general midi music

Just like people, computers are capable of speaking to each other in different languages. MIDI (short for Musical Instrument Digital Interface) is one of those languages. …and, like all languages, MIDI has a number of different variations.  Luckily, two organizations (including such famous operating system developers as Microsoft and Apple as well as famous music companies like Gibson, Roland and Yamaha) got together in the early 90s and agreed upon a “generalized” MIDI standard.  “General MIDI” as it became known, allowed instruments made by different manufacturers to communicate with each other for the very first time.  Thanks to General MIDI (now in its second generation as “General MIDI 2”), keyboards could speak to computers, rack-mounted control units could speak with guitars and musicians could easily translate their performances into printed score.  It’s not an overstatement to say that General MIDI revolutionized the global music industry.  …but to understand how, we first have to understand what MIDI is.

MIDI Isn’t Audio

In short, MIDI is “word processing” for music. Consider the following analogy: You live across town, but you want to say “Hello” to me. So, using our common language, you type “Hello” in an email and send it to me. I open my email and hold my ear up to it. It doesn’t make any sound. …but if I read it, interpret our common language and use my internal voice to say say “Hello,” I can hear what you wrote! MIDI works the same way. The first “MIDI device” is you. The second is me. The MIDI file is the email. It doesn’t contain sound (just like the email didn’t), but it does contain the necessary instructions for me to make the sounds you intended. My voice and yours won’t sound exactly the same, but it will be very close – and I can choose to speed up, slow down or raise/lower the pitch of my voice if I so choose.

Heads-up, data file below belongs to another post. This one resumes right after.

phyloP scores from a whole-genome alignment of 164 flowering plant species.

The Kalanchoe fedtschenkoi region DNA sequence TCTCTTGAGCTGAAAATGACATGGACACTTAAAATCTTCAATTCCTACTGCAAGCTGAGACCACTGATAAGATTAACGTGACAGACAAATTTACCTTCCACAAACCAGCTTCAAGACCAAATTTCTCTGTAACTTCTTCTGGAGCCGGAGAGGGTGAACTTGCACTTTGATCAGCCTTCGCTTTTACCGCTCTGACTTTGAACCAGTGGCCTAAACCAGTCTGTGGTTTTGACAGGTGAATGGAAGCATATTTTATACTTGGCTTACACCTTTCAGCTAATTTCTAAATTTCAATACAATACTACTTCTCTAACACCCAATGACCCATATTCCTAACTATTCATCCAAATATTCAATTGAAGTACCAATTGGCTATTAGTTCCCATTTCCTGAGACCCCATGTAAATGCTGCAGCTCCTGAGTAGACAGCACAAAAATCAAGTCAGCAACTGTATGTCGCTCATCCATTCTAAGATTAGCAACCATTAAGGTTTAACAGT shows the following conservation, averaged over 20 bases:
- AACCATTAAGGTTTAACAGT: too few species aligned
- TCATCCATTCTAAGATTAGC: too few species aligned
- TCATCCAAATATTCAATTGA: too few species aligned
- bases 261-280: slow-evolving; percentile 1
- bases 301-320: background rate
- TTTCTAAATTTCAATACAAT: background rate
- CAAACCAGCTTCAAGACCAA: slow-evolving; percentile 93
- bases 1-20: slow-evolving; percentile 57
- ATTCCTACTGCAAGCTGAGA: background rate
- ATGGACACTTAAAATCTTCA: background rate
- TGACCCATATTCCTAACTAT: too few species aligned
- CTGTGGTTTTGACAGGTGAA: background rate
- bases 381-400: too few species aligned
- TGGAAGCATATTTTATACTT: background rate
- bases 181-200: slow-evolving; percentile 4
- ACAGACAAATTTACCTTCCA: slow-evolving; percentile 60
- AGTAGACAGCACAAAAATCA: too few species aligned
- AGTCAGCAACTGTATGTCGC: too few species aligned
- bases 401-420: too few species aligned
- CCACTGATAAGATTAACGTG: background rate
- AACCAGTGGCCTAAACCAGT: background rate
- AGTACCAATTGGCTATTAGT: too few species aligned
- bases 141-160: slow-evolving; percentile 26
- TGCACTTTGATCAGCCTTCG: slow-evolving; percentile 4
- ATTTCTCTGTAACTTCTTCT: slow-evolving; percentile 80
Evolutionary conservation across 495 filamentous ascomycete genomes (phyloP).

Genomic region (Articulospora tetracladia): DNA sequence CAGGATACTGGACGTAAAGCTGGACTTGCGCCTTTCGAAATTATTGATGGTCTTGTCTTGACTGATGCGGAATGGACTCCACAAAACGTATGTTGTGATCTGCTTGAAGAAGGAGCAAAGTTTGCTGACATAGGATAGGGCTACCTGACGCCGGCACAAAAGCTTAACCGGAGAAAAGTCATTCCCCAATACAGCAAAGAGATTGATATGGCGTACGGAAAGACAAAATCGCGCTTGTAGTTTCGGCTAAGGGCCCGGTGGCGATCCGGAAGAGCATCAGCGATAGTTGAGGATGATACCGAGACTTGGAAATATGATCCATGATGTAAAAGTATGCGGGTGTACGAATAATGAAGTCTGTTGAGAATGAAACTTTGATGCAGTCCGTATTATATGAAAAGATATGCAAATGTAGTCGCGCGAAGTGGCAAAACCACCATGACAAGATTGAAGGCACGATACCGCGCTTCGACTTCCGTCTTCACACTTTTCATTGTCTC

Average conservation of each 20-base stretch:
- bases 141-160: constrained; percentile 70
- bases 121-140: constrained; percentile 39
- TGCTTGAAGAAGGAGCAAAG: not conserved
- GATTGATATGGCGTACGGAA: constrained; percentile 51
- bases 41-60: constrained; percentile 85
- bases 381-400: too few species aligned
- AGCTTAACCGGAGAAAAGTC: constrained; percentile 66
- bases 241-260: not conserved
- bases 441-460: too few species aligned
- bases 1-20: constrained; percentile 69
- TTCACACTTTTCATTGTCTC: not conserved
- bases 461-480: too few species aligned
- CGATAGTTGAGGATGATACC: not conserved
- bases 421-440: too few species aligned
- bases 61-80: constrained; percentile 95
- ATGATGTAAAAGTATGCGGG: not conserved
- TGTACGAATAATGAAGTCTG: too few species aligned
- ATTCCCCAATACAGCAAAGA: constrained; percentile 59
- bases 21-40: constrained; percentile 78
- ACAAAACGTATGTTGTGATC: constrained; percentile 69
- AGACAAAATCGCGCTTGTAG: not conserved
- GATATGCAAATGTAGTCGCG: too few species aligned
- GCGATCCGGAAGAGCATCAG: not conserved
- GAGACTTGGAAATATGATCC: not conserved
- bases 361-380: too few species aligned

What General MIDI Does

player piano

Modern “player pianos” like this Yamaha Disklavier use MIDI to create and play music.

In short, General MIDI allows certain electronic devices to communicate with each other. Here are a few of the benefits:

  • It helps your computer play music.
  • It allows performers to use one instrument to control a whole bunch of other instruments.
  • It lets musicians create fantastic layered musical textures.
  • It gives players the freedom to edit music and print out the notation.
  • It gives players the freedom to mute some parts and play along with others.
  • It allows software to communicate with musical instruments for interactive learning.
  • It allows software to engage select songs at precise moments in a program or video game.

Commonly used in video games, computer programs and digital music instruments, General MIDI is a powerful and flexible language that helps musicians create, edit and enjoy music. You’ve probably been using MIDI for years without knowing it.  Modern digital pianos, especially, use General MIDI as their core communication language – allowing them to play songs created by print music publishers (like Faber, Hal-Leonard, Alfred, FJH, Bastien and more); to record performances for later editing or audio conversion; or even to control features within the piano at key moments during a song.  The sky’s the limit!


Bluetooth MIDI

man playing digital piano with tablet

Thanks to MIDI, hundreds of songs can be stored on a chip inside your digital piano for you to access with an app

Thanks to modern wireless technologies (like Bluetooth), MIDI is gaining further popularity among musicians.  With Bluetooth MIDI, musicians can control their instruments in real-time using an iPad, smart phone or other mobile device.  This frees teachers up to walk the room and interact with students while they practice a song.  It makes recording a song and emailing it to your teacher for evaluation quick and easy.  It even makes changing sounds, playing songs or operating the metronome on your piano possible from anywhere in the room!  Bluetooth MIDI is once again revolutionizing the music industry by connecting musicians to a universe of music apps.  …and it’s no surprise that Roland digital pianos (one of the companies who helped create General MIDI in the first place) was among the first to adopt this powerful wireless technology for use in all their current digital pianos.


Thanks to modern versions of General MIDI and Bluetooth MIDI, we have more teaching tools and entertainment features on our pianos than ever before.  Get to know MIDI a little bit more and you might find yourself lost in a musical universe of your own making!